WUHAN (XINHUA) - As more hospitals and qualified third-party institutions join the effort, Wuhan is now able to test nearly 4,200 nucleic acid samples per day, local authorities said.
Apart from provincial and municipal centres for disease control and prevention, 25 hospitals and 12 qualified third-party institutions are also able to conduct nucleic acid testing, according to the Hubei Provincial Health Commission.
As of Monday (Feb 3), the novel coronavirus nucleic acid testing capability of Wuhan had increased to 4,196 samples per day from an initial 200 samples.
The city is not only improving its nucleic acid testing capability, but also adding more testing methods to diagnose patients as soon as possible so as to control possible transmission and offer the patients proper treatment.
More hospital beds are now available as the city raced to turn public facilities into makeshift hospitals.
The first such hospital, converted from an exhibition hall, began accepting patientson Wednesday (Feb 5). The hospital will provide about 1,600 beds to infected patients.
Two other public facilities have also been turned into hospitals, with a total of 2,800 beds. They started to take in patients with mild symptoms late on Wednesday.
Over 10,000 confirmed cases of infection had been reported in Wuhan.
Computed tomography (CT) imaging has been added as an auxiliary testing method in Hubei, according to the latest diagnosis and treatment plan by the National Health Commission.
This suggests that the diagnosis of the novel coronavirus in the province will no longer be solely dependent on nucleic acid test results.
"The nucleic acid test result is the gold standard for the final diagnosis of novel coronavirus infections, but those who have a negative nucleic acid test result may see positive CT imaging results," said Dr Zhang Xiaochun with the Zhongnan Hospital of Wuhan University.
"It takes us time to learn about the novel coronavirus as well as testing and treatment for the disease. The method may help ease the difficulty in conducting nucleic acid tests in a short period of time, helping control the epidemic.
"CT imaging is more convenient and accessible in primary hospitals. It will help reduce cross-infection, controlling the infection source and cutting off the transmission route because the patients, as soon as they are diagnosed, will be put under medical observation and receive necessary treatment."
Despite the coldness and darkness before dawn, groups of confirmed patients were transferred by ambulance from designated hospitals and community hospitals across Wuhan to a makeshift hospital converted from a gymnasium on Thursday (Feb 6).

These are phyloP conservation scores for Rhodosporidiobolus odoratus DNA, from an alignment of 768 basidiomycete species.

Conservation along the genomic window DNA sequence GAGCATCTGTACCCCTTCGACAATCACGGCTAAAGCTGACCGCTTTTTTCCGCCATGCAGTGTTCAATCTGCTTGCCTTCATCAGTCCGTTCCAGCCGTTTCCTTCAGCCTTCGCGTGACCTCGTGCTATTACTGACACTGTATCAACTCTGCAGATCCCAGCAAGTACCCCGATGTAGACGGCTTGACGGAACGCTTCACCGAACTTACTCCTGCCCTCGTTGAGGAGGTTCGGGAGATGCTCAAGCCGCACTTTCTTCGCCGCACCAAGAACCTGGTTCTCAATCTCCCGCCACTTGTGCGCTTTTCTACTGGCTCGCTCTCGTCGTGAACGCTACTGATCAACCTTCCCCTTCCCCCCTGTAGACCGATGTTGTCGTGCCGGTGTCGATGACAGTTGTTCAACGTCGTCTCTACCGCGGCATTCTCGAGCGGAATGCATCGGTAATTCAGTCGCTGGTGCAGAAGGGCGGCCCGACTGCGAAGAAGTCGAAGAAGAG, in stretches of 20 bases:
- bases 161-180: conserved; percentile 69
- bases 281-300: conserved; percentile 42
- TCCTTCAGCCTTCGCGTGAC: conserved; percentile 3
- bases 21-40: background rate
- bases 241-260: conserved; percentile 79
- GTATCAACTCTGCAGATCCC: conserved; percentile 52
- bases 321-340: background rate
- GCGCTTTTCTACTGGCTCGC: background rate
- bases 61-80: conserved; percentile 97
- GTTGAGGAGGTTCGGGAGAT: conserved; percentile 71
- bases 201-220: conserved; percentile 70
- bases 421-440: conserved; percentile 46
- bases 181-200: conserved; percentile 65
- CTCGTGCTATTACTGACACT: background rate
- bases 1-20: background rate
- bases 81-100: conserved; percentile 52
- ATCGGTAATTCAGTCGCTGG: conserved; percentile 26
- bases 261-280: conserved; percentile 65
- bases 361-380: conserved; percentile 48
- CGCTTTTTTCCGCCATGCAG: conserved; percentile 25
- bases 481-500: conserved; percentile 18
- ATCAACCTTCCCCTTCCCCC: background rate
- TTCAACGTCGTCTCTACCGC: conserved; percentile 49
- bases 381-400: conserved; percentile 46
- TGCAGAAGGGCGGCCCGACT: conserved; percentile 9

Dr Cai Yuzhong, an emergency physician from Xiangya Second Hospital of Zhongnan University, and his colleagues were busy determining whether the patients would be admitted to the makeshift hospital.
Medical workers of the National Emergency Medical Rescue Team from Shanghai and the provinces of central China's Hunan, east China's Fujian and northeast China's Liaoning waited for hours to admit the patients during the rain.
"At present, only confirmed patients with mild symptoms have entered the hospital and they have begun to receive isolation and observation and take oral medications," Dr Cai said.
"The patients are in stable condition. Some of them came here voluntarily from their community, while others were transferred from designated hospitals.
"At first, some patients did not quite understand the practice of transferring them to the makeshift hospital and thought that it was irresponsible.
"But we would explain to them patiently that it is the right treatment for them and they can trust us." Dr Cai said that while strengthening the construction of supporting facilities at makeshift hospitals, the psychological stress of patients should also be considered.
On Feb 3, conversion work started on 13 venues, including gymnasiums, sports centres and exhibition halls. By Thursday morning, a total of 328 patients had been transferred to the three makeshift hospitals.
The city set up 132 quarantine sites by Tuesday, providing over 12,500 beds to cope with the surging number of patients confirmed or suspected to be infected with the novel coronavirus, said Mr Hu Lishan, deputy Communist Party chief Wuhan, at a press conference on the prevention and control of the novel coronavirus outbreak.
As hospital beds are still in short supply, Wuhan is gearing up to use private hospitals, hotels, schools and other places as designated sites for quarantine, observation and treatment of patients.
Hubei has subsidised funds totalling 400 million yuan (S$79 million) on construction of treatment sites across the province. "I hope that we can help them recover and go home as soon as possible," he said.